NORFOLK, VA. - The Hampton Roads community honored its long standing connection with the North Atlantic Treaty Organization (NATO) by celebrating the annual Norfolk NATO Festival June 5.
Throughout the day on Saturday, some 3,000 people rang in the return of the longest continuously running festival in Hampton Roads.
The festival brings together NATO and the Hampton Roads region in this annual tradition to provide the local community and visitors the opportunity to learn about the Alliance and the two commands that call Norfolk home.
"Well, it's an extraordinary and delightful experience, once again, to be downtown Norfolk with NATO celebrating the fantastic partnership we have with the city," said Vice Admiral Paul Bennett, Chief of Staff to Supreme Allied Commander Transformation.
After a year without the event, this year's theme was "Stronger Together."
"When you work together and when you live as a community, as we do here in Norfolk you see firsthand, you see your children with the children of fellow NATO members. It's incredible. And that's what really makes the bond. It's that personal connection of all of us together," said Lieutenant Colonel George Vriniotis.
It's also personal for veteran, Stan Walker. He said he makes the trip from Jacksonville, North Carolina every year.
"I was in the infantry in the Marine Corps for 23 years," Walker said. "We've done operations when I was in the Marine Corp with just about every nation out here."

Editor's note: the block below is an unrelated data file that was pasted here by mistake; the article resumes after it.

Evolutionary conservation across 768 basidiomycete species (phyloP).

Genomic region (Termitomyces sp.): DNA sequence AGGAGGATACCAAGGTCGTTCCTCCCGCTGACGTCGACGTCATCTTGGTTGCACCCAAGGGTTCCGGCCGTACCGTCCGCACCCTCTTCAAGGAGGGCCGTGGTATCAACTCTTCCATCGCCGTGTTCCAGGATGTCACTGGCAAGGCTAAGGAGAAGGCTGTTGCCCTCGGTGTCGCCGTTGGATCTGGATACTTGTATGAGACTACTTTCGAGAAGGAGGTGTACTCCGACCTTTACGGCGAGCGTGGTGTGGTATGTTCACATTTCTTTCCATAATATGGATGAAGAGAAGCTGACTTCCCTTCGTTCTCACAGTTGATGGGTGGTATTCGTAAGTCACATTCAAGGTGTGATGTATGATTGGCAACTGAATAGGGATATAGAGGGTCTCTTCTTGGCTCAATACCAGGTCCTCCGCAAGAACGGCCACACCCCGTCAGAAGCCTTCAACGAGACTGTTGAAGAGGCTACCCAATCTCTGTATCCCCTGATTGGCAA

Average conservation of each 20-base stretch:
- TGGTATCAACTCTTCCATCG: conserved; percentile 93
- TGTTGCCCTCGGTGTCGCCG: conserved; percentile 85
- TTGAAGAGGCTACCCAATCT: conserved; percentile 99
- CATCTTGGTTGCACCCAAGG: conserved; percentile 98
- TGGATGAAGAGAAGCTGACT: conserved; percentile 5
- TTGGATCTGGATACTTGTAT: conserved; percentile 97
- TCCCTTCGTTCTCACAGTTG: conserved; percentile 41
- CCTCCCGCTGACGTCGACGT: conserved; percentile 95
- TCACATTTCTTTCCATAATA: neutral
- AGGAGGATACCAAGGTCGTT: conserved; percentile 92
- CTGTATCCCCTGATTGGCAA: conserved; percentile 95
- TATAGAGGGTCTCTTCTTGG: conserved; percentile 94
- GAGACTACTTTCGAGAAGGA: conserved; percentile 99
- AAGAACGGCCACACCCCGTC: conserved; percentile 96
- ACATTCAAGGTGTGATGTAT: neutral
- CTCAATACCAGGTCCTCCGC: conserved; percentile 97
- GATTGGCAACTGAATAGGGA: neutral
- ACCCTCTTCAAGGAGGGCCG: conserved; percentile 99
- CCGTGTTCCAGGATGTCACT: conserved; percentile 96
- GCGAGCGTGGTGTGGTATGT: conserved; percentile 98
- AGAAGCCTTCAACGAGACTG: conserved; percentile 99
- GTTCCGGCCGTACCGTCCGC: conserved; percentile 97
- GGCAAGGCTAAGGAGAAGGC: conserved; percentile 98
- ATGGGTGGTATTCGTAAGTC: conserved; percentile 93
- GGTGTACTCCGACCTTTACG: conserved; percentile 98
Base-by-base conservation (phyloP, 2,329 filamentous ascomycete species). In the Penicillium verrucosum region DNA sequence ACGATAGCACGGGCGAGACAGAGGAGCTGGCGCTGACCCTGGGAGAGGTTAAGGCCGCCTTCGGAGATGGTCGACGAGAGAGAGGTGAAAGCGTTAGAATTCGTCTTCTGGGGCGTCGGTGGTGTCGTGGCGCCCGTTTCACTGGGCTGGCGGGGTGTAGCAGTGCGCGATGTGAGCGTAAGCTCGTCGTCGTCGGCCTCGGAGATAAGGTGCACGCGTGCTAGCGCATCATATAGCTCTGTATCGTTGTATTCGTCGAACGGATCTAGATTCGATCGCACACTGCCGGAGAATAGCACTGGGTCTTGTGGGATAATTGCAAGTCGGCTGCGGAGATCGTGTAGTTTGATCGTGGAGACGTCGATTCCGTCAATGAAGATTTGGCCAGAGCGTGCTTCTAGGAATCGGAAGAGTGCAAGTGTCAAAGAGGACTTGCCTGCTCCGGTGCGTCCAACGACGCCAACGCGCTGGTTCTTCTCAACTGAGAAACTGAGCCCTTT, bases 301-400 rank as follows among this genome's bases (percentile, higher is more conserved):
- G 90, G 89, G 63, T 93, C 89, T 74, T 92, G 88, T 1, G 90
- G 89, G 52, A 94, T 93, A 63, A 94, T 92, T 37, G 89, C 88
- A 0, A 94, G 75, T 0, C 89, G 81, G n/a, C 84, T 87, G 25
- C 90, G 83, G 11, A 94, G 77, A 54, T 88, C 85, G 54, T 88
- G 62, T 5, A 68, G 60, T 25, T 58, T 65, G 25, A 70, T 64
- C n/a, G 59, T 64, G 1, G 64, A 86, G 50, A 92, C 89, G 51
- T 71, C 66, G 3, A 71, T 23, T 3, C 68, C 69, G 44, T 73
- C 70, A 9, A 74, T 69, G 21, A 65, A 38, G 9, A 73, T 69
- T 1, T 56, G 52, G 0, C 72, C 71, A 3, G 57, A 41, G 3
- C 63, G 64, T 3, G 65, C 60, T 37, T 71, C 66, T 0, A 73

While the festival looked a little different due to COVID-19 restrictions, only lasting one day, Walker said he still enjoyed the weekend.
NATO’s Supreme Allied Commander Transformation General André Lanata kicked off the festivities at the annual Flag Raising Ceremony alongside Norfolk Mayor Kenneth Alexander, and Joint Force Command Norfolk Commander Vice Adm. Andrew Lewis.
During the ceremony, NATO’s 30 Member Nations presented their national flags, while the United States Fleet Forces Band performed a cultural sampling of music, a demonstration of the diversity and strength of the NATO Alliance.
"You're seeing 30 nations working together to deliver security to over a billion people in North America, Canda and across Europe," said Vice Admiral Bennett. "Without working together we don't have the political or military power and support to be able to achieve that."
Vice Admiral Bennett's message was important as visitors watched the ceremony and walked around the International Village.
As Norfolk is home to NATO's only two commands on the continent, the significance of the festival wasn't lost.
"There's always going to be challenges going forward but as long as we work together and we focus on what makes us strong as a united front, we can meet any challenge going forward," said Lt. Col. Vriniotis.
The Norfolk NATO Festival Committee hopes to return to the normal festival format in 2022.